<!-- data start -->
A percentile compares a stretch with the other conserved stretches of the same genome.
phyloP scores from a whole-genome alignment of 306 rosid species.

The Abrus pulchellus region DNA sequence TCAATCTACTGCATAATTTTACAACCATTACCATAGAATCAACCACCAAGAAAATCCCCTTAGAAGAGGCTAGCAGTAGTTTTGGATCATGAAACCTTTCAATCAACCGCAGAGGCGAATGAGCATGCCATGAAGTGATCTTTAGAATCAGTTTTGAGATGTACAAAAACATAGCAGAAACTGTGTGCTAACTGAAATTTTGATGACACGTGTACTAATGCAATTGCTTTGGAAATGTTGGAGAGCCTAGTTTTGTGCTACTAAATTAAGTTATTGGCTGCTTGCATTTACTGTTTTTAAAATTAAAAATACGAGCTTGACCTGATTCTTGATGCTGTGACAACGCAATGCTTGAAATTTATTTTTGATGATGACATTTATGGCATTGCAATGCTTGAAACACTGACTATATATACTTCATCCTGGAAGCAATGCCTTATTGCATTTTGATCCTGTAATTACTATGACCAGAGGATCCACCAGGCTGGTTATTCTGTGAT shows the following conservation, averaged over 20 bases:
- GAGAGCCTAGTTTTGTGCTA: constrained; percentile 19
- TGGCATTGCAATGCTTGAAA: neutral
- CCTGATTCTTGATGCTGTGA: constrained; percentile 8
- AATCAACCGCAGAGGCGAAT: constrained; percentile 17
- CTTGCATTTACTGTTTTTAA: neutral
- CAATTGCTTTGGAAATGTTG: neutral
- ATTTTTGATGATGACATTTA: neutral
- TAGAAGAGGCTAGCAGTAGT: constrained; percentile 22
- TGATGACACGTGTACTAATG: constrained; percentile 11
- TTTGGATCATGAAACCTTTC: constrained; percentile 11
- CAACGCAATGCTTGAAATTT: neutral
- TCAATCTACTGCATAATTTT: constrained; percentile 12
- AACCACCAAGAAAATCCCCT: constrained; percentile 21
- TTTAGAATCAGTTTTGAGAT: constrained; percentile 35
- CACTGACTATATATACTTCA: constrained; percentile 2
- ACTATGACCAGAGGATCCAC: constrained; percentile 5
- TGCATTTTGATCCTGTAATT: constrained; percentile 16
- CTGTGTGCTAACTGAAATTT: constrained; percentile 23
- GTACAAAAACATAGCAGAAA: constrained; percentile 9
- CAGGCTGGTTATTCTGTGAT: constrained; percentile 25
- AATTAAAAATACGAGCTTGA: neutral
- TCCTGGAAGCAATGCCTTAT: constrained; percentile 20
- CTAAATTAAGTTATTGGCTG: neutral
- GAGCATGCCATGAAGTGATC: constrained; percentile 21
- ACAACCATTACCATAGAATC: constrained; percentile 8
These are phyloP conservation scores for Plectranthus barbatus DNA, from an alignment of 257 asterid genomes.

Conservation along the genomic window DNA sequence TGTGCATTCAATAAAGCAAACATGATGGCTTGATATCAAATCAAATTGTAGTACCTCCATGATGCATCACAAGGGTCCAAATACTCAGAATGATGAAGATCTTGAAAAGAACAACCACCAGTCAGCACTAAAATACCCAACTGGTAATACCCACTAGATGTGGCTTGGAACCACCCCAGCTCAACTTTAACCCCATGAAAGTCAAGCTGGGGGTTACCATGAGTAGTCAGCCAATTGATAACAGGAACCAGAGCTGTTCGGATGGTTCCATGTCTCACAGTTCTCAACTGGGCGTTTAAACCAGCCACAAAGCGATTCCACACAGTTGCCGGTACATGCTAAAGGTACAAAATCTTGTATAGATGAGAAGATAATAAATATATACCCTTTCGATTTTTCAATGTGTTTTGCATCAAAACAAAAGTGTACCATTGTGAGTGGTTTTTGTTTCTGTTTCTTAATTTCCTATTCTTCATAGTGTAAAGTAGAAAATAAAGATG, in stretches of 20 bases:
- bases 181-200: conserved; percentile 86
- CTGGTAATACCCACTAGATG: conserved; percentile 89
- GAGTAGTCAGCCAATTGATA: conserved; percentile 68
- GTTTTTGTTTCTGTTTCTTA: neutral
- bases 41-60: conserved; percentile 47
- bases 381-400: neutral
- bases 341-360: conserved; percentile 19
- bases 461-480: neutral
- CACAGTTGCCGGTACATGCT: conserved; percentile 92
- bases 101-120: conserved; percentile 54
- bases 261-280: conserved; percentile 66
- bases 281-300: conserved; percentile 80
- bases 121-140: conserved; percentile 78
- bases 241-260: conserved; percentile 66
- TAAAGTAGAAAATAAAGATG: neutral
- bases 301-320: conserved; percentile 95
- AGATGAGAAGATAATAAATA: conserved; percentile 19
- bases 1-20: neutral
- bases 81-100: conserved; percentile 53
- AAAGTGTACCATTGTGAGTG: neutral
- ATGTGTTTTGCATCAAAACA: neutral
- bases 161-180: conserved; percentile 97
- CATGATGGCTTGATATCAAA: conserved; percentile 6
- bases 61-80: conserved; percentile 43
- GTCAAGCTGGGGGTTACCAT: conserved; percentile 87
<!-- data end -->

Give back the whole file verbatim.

A percentile compares a stretch with the other conserved stretches of the same genome.
phyloP scores from a whole-genome alignment of 306 rosid species.

The Abrus pulchellus region DNA sequence TCAATCTACTGCATAATTTTACAACCATTACCATAGAATCAACCACCAAGAAAATCCCCTTAGAAGAGGCTAGCAGTAGTTTTGGATCATGAAACCTTTCAATCAACCGCAGAGGCGAATGAGCATGCCATGAAGTGATCTTTAGAATCAGTTTTGAGATGTACAAAAACATAGCAGAAACTGTGTGCTAACTGAAATTTTGATGACACGTGTACTAATGCAATTGCTTTGGAAATGTTGGAGAGCCTAGTTTTGTGCTACTAAATTAAGTTATTGGCTGCTTGCATTTACTGTTTTTAAAATTAAAAATACGAGCTTGACCTGATTCTTGATGCTGTGACAACGCAATGCTTGAAATTTATTTTTGATGATGACATTTATGGCATTGCAATGCTTGAAACACTGACTATATATACTTCATCCTGGAAGCAATGCCTTATTGCATTTTGATCCTGTAATTACTATGACCAGAGGATCCACCAGGCTGGTTATTCTGTGAT shows the following conservation, averaged over 20 bases:
- GAGAGCCTAGTTTTGTGCTA: constrained; percentile 19
- TGGCATTGCAATGCTTGAAA: neutral
- CCTGATTCTTGATGCTGTGA: constrained; percentile 8
- AATCAACCGCAGAGGCGAAT: constrained; percentile 17
- CTTGCATTTACTGTTTTTAA: neutral
- CAATTGCTTTGGAAATGTTG: neutral
- ATTTTTGATGATGACATTTA: neutral
- TAGAAGAGGCTAGCAGTAGT: constrained; percentile 22
- TGATGACACGTGTACTAATG: constrained; percentile 11
- TTTGGATCATGAAACCTTTC: constrained; percentile 11
- CAACGCAATGCTTGAAATTT: neutral
- TCAATCTACTGCATAATTTT: constrained; percentile 12
- AACCACCAAGAAAATCCCCT: constrained; percentile 21
- TTTAGAATCAGTTTTGAGAT: constrained; percentile 35
- CACTGACTATATATACTTCA: constrained; percentile 2
- ACTATGACCAGAGGATCCAC: constrained; percentile 5
- TGCATTTTGATCCTGTAATT: constrained; percentile 16
- CTGTGTGCTAACTGAAATTT: constrained; percentile 23
- GTACAAAAACATAGCAGAAA: constrained; percentile 9
- CAGGCTGGTTATTCTGTGAT: constrained; percentile 25
- AATTAAAAATACGAGCTTGA: neutral
- TCCTGGAAGCAATGCCTTAT: constrained; percentile 20
- CTAAATTAAGTTATTGGCTG: neutral
- GAGCATGCCATGAAGTGATC: constrained; percentile 21
- ACAACCATTACCATAGAATC: constrained; percentile 8
These are phyloP conservation scores for Plectranthus barbatus DNA, from an alignment of 257 asterid genomes.

Conservation along the genomic window DNA sequence TGTGCATTCAATAAAGCAAACATGATGGCTTGATATCAAATCAAATTGTAGTACCTCCATGATGCATCACAAGGGTCCAAATACTCAGAATGATGAAGATCTTGAAAAGAACAACCACCAGTCAGCACTAAAATACCCAACTGGTAATACCCACTAGATGTGGCTTGGAACCACCCCAGCTCAACTTTAACCCCATGAAAGTCAAGCTGGGGGTTACCATGAGTAGTCAGCCAATTGATAACAGGAACCAGAGCTGTTCGGATGGTTCCATGTCTCACAGTTCTCAACTGGGCGTTTAAACCAGCCACAAAGCGATTCCACACAGTTGCCGGTACATGCTAAAGGTACAAAATCTTGTATAGATGAGAAGATAATAAATATATACCCTTTCGATTTTTCAATGTGTTTTGCATCAAAACAAAAGTGTACCATTGTGAGTGGTTTTTGTTTCTGTTTCTTAATTTCCTATTCTTCATAGTGTAAAGTAGAAAATAAAGATG, in stretches of 20 bases:
- bases 181-200: conserved; percentile 86
- CTGGTAATACCCACTAGATG: conserved; percentile 89
- GAGTAGTCAGCCAATTGATA: conserved; percentile 68
- GTTTTTGTTTCTGTTTCTTA: neutral
- bases 41-60: conserved; percentile 47
- bases 381-400: neutral
- bases 341-360: conserved; percentile 19
- bases 461-480: neutral
- CACAGTTGCCGGTACATGCT: conserved; percentile 92
- bases 101-120: conserved; percentile 54
- bases 261-280: conserved; percentile 66
- bases 281-300: conserved; percentile 80
- bases 121-140: conserved; percentile 78
- bases 241-260: conserved; percentile 66
- TAAAGTAGAAAATAAAGATG: neutral
- bases 301-320: conserved; percentile 95
- AGATGAGAAGATAATAAATA: conserved; percentile 19
- bases 1-20: neutral
- bases 81-100: conserved; percentile 53
- AAAGTGTACCATTGTGAGTG: neutral
- ATGTGTTTTGCATCAAAACA: neutral
- bases 161-180: conserved; percentile 97
- CATGATGGCTTGATATCAAA: conserved; percentile 6
- bases 61-80: conserved; percentile 43
- GTCAAGCTGGGGGTTACCAT: conserved; percentile 87